Each destination this year has felt like a super achievement for me, as we had initially made the plan to sail for 2 years or to Thailand – and just that was a huge achievement in my mind. 

A little family from New Zealand, their first proper boat the one they decide to go offshore and sail the world in. I mean, it’s quite the story (cue multi million dollar publishing deals and sponsors…!!)  and quite the progress, really. 

I know lots of people do it, but for me, this was a real highlight. 

We had made it. 

And not only had we made it here, but we had made it here in a year of the most difficult challenges and upsets in the world, and we had been relatively unscathed by it all – which in turn made it more dream like. 



Covid-19 was feeling present for us, but in the way that your neighbours legs being broken feels present to you. Yes, you are understanding and you commiserate with him on the unfortunate and tragic situation, but as it is not directly affecting you it feels, well, weird. I don’t know if it makes sense to people who were in country wide lockdowns, like back at home, but it was surreal to be here.

From the first minute we had cleared in we had freedom that other nations were not experiencing. 

Bars and restaurants were open, albeit with no customers, but they were open, so the first place we headed was to get pizza and beer! We toasted the achievement with a Canadian boat that we had spent some time in Chagos with and had sailed across the ocean ‘nearby’ each other. 

It was good to be there!

Then came the invitation from the friends of Chae’s wonderful (and of course, very handsome) cousin, Joshi. They also welcomed us with open arms, a delicious home cooked meal, along with loading us up with bags and bags of fresh food when we climbed back into the dinghy to head home to Waterhorse.

Allie, Henry and their gorgeous daughters were to become firm friends, their kind and welcoming nature turned into a wonderful friendship, the kind that will keep for life.

We were truly lucky.


Thanks Allie and Henry for the warmest of welcomes for this little family half way across the world from our home!

Libby’s favourite boat in the marina at Eden Island.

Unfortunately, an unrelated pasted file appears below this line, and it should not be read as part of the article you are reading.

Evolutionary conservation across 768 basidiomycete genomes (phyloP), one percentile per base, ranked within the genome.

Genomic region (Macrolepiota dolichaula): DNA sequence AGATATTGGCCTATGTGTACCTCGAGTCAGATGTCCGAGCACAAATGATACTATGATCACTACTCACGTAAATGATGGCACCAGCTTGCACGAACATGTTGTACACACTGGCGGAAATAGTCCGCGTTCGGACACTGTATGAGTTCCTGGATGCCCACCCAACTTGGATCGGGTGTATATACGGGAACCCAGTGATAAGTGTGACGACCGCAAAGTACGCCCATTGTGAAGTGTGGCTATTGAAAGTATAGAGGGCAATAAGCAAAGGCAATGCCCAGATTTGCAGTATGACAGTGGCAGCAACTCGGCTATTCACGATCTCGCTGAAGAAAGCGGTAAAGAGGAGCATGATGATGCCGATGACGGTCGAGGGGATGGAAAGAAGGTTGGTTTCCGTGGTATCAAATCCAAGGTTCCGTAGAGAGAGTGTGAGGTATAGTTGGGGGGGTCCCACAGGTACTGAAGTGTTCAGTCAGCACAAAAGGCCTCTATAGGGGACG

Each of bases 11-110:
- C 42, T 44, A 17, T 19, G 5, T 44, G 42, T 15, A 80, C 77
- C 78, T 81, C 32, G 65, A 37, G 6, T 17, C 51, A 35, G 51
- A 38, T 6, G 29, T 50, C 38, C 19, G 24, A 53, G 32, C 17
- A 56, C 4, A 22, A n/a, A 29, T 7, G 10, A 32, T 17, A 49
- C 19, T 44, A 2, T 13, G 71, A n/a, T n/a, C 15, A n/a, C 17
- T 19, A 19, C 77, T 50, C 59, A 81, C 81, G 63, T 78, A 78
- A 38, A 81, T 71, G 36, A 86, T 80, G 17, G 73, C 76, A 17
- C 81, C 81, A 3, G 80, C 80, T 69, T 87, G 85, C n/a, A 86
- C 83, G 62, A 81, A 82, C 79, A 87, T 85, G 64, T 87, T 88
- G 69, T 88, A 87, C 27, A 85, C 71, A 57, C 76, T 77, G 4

With no restrictions and formalities fully completed, we were free to roam. And what a place to be let free to roam in!

The fresh market was packed with delicious fruit and vegetables, that we had been sorely missing. The shops and supermarkets were open and we were seeing things that we had not be able to since we left Asia. Albeit at exorbitant prices, but things were available to us again and even better, we were allowed to choose what we wanted. Not have it delivered by a boat captain, where it had sat for how many days rotting in the heat, like in the Maldives. The island was a lush tropical green with many places in the city to explore for us. 

We could walk and go where we please, the novelty of being able to do normal things again was immense for us! 

We explored the city of Victoria, walking just for the sheer pleasure of it. Our legs were not used to so much exercise! Chagos had been good in the fact we were able to go ashore and exercise, but the 3 months stuck in the Maldives with no shore time had really atrophied our muscles!


Girls getting some exercise in town.


Our two kid boat friends were on their way too, so we stayed around Mahe Island, eagerly waiting for them and enjoying the marine parks close by and the convenience of being able to go and get a loaf of bread from the shops instead of having to make everything yourself! 

Boat repairs were made with the help of the mostly well stocked marine stores. Being in a place where the charter industry is huge meant everything we needed was available, which was a nice change!


A week of underwear laundry. Generally the only worn item while on passages for the kids!


The place was deserted though. When we spoke to people there, this was not the norm. The waitress at our regular sundowner bar told us that normally we would have to make a booking far in advance and no walk-ins would be accommodated, as it would be so packed with people. We were, most of the time, the only ones in the bar now! 

People were suffering, businesses were closing, income was gone. The charter fleets in the marina, hundreds of yachts, were all tied up and going nowhere. 

As a small island nation that relies heavily on tourism as its main income earner, this was sad to see. It made us think of home, and how people were feeling the same things there – except New Zealand is lucky as the Kiwi population is so much larger that there is still opportunity for local tourism and hospitality, once things came out of lockdown again. (Out of interest, Seychelles has a population of approx. 97,000 people, pretty small.)


Give me allllll the YellowFin!

Most epic burger buns and patties from our friends free range meat shop! Its been so long since we have been able to buy decent quality meat and it was delicious! Thanks Allie and Henry!



So for us, we were in the best place that we could be, at the moment that was happening in time. We were safe. We had 3 month visas, that were able to be extended if necessary. We were healthy with zero risk of Covid (if you can catch it twice… still waiting to find an antibody test for us all), we had everything we could need – including new friends to pass the time with, and a stunning set of islands to explore.

The beer was cold, although not cheap, and the fresh food was plentiful. We found fish to catch and warm water to swim in, with beaches and islands to explore.

We could not ask for more.



Boat life…

Comfy reading spot at anchor!

Updating the lure collection now that we have shops to go to!

Back into online school again, not loving the crazy priced internet…

Bracelets and more bracelets were made!

Green mango salad, thanks to mini chef Emelia.

Always the favourite lunch!